John K. Hartman
Author of The USA Today Way books
 
 
 

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Professor: Saudi students' interest in U.S. affairs strong

Powell resident John K. Hartman (center) is pictured after a discussion on higher education and exchange programs Jan. 13 at the U.S. Embassy in Saudi Arabia. With him are (from left): Rebecca Winchester, embassy counselor for public affairs; Hartman's wife, Kay; Dennis Curry, embassy cultural attache; and Priscilla Hernandez, embassy public diplomacy officer.

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* Americans would benefit from learning more about the Middle Eastern country, says a Central Ohio resident fresh from his second trip to King Saud University.

By GARTH BISHOP

Published: Friday, February 6, 2009 3:14 PM EST

They know a lot more about us than we know about them.

That's just one of the many things John K. Hartman has learned from serving as a visiting professor of journalism at
King Saud University, the largest college in Saudi Arabia.

Hartman, 63, has taught journalism at Central Michigan University for 25 years. He moved to the Powell area in October after 36 years in Bowling Green.

About 14 months ago, he got an unexpected call from a King Saud University professor who wanted to know if he would be interested in coming to the school to teach. The school found out about him through a mutual interest in USA Today -- Hartman is one of the few people who have studied the publication and done research on it, and many Saudis are interested in it, he said.

"I'd never met this gentleman, I knew nothing about KSU and I knew very, very little about the
kingdom of Saudi Arabia," said Hartman.

But after some research, Hartman agreed to head overseas to teach in two-week blocks. Thus far, he has visited twice -- once in the spring and once last month.

Hartman's official title is Al-Jazirah chair for international journalism. The position is sponsored by Saudi Arabia's Al-Jazirah newspaper -- not to be confused with the Al-Jazeera TV station.

During his two sojourns to the Middle East, Hartman taught news reporting and public relations to King Saud students, led a discussion on the changing media environment in the Middle East, gave a keynote address titled "The End of the Print Newspaper" to a university audience, and spoke to the Al-Jazirah staff on investigative reporting.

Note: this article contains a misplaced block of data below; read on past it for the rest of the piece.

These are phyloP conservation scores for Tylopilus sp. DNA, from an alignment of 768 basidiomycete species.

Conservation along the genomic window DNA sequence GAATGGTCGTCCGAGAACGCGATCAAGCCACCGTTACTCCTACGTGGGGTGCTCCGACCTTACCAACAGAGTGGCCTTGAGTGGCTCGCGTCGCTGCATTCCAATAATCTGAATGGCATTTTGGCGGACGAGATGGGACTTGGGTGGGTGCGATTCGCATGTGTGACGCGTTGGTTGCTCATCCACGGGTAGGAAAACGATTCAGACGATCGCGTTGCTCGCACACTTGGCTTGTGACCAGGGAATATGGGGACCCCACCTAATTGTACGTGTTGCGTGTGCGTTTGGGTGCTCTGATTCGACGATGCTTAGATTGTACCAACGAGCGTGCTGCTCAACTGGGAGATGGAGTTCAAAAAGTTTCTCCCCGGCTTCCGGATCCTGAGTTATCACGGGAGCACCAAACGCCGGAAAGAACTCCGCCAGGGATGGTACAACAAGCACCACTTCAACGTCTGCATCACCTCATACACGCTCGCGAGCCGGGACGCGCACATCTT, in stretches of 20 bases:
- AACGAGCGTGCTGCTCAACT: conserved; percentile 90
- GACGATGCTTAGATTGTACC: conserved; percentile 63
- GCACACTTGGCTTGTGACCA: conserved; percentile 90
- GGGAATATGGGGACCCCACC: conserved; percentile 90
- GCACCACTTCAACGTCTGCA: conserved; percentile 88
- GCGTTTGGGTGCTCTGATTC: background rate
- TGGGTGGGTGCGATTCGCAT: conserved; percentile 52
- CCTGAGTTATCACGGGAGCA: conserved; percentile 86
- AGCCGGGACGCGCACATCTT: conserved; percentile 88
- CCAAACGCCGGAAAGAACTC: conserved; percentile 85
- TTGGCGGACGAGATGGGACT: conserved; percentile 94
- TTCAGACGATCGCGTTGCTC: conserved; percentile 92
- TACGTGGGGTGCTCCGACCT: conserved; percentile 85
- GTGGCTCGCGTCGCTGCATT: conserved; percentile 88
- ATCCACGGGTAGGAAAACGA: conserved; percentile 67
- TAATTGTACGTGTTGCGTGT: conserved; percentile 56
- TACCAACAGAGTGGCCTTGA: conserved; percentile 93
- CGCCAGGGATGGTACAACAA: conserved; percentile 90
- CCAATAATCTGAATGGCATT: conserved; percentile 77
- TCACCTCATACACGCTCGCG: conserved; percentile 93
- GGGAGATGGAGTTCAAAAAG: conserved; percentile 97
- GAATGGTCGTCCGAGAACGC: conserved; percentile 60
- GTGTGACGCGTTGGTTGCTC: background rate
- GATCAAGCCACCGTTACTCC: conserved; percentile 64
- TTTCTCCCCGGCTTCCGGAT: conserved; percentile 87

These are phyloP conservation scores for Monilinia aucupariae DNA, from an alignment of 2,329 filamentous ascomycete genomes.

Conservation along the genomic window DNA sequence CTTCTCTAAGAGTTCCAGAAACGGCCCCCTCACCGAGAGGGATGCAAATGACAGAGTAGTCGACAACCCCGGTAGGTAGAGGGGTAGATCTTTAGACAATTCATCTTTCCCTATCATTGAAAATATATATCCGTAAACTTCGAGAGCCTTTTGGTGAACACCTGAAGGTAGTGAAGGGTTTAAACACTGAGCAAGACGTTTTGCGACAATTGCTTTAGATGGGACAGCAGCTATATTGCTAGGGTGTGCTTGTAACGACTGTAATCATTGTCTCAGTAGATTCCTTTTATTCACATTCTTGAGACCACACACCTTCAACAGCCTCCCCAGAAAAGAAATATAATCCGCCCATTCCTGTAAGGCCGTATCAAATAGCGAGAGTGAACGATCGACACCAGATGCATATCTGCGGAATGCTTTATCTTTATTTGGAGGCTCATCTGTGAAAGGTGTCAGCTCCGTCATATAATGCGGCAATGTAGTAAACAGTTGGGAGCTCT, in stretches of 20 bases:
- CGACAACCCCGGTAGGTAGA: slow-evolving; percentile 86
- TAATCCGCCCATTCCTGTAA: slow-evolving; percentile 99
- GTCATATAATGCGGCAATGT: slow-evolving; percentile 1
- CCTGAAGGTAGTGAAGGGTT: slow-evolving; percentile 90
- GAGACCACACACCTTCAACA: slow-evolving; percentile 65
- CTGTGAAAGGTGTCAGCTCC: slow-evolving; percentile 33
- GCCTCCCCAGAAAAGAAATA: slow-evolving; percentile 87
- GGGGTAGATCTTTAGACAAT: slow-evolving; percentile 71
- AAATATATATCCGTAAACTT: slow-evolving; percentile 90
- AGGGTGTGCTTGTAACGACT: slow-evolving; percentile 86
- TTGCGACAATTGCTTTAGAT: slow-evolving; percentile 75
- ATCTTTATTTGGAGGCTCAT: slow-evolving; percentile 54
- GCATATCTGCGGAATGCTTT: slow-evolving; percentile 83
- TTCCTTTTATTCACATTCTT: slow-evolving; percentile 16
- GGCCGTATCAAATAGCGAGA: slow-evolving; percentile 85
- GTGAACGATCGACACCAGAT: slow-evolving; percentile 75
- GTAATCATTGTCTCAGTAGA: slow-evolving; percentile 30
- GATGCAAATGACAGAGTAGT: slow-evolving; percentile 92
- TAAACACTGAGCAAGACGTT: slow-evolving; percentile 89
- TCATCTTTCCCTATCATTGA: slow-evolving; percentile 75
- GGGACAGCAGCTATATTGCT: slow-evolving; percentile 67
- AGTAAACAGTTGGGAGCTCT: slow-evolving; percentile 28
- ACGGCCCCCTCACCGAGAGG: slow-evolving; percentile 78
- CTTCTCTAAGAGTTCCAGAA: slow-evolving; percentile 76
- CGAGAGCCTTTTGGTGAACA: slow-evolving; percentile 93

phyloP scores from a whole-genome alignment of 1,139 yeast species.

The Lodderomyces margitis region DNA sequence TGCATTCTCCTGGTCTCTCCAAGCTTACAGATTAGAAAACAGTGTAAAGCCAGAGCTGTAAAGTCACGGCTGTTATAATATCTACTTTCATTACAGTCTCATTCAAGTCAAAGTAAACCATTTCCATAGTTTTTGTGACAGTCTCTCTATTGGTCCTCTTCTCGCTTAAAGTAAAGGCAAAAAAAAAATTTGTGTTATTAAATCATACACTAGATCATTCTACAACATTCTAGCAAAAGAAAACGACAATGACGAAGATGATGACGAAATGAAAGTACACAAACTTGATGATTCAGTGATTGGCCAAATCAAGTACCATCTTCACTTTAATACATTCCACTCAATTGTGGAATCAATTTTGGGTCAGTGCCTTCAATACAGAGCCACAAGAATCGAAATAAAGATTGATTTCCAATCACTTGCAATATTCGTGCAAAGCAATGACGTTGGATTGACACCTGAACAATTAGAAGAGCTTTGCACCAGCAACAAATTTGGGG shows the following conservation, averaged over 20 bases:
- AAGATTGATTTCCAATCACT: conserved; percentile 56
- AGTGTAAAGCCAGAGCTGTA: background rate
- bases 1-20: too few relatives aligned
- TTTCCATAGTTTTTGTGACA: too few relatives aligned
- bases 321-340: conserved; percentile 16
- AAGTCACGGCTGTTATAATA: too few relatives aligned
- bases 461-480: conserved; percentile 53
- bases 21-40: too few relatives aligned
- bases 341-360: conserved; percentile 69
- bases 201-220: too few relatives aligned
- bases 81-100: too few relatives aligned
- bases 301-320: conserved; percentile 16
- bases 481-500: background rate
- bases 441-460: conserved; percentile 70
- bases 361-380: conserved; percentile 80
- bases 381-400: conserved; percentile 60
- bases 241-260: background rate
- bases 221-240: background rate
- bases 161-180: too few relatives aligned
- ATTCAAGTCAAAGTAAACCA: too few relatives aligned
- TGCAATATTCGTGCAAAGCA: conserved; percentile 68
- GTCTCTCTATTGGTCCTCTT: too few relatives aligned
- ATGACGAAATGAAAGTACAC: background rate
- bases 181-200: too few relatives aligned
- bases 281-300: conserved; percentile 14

"The people were very receptive, the students were very receptive, the journalists were very receptive," Hartman said.

The fact that many of the students spoke English only made them more responsive. Hartman could tell which ones knew English, he said, by how long it took them to laugh after he told a joke.

"It was like a wave going through the audience," said Hartman.

His visit also gave Hartman an up-close look at the Saudi media. Radio and TV stations there are run by the government, but newspapers, while still having some degree of government affiliation, are privately owned.

The papers place much more emphasis on photos of people -- rather than of events -- and are much different in appearance than U.S. papers.

"One very big difference is ... the newspapers are printed on glossy stock, more like magazine than newsprint, (so) you get a much better reproduction of the pictures," Hartman said.

Hartman's wife, Kay, accompanied him on his trips. She had the opportunity to be part of some seminars at the school's "girls' university," Hartman said. Male and female students cannot be taught in the same room and thus the university's schools are separate.

"They don't allow men and women to take classes together, but the women participated in my lectures by telecommunication," Hartman said.

Saudis tend to know much more about Americans than we know about them, he said. In fact, many of the professors at King Saud got their graduate degrees right here in
Ohio: two at Ohio State University and one at Ohio University.

They take great interest in U.S. politics, Hartman said. He found it interesting, though, that he seldom got questions about daily life in the
U.S.

"They didn't ask much about our personal lives, they didn't ask much about what life is like in the United States, but I think it's because most of them knew," Hartman said. "They get a lot of their media from the
U.S., so they're more familiar with our lifestyle."

By contrast, Americans often exhibit little interest in Saudi Arabia, Hartman said. A column he wrote for Editor & Publisher on his visit to Saudi Arabia got little notice, but a column he wrote on the 25th anniversary of USA Today got a massive response.

"It's not that people are for or against Saudi Arabia; it's just so far away that people aren't interested," said Hartman.

Still, despite major cultural differences, Americans have more in common with Saudis than they think -- and the countries would do well to try to learn more about each other, Hartman said.

"I think, all things being equal, we should try to become better friends," he said.

 


 

Copyright 2009 - Columbus Local News

 

 

John K. Hartman is a professor of journalism at Central Michigan University in Mount Pleasant, Michigan.  He is the author of two books, "The USA Today Way 2: The Future" (2000) and "The USA Today Way" (1992).  He has examined much of the research done on young adult newspaper readership and is a widely quoted source on the topic.  Jacqueline Hartman provided editing assistance to the author.

In August 2008 Dr. Hartman covered and blogged the Democratic National Convention for the Mount Pleasant, Mich., Morning Sun. In 2008 Dr. Hartman was named the Al-Jazirah Newspaper Chair for International Journalism at King Saud University in Riyadh, Saudi Arabia, and visited the kingdom to lecture, teach and give seminars. He is scheduled to return in 2009. To learn more about King Saud University, visit jrc.ksu.edu.sa/en

Copyright 2009, John K. Hartman.  All Rights Reserved.
John.Hartman@dacor.net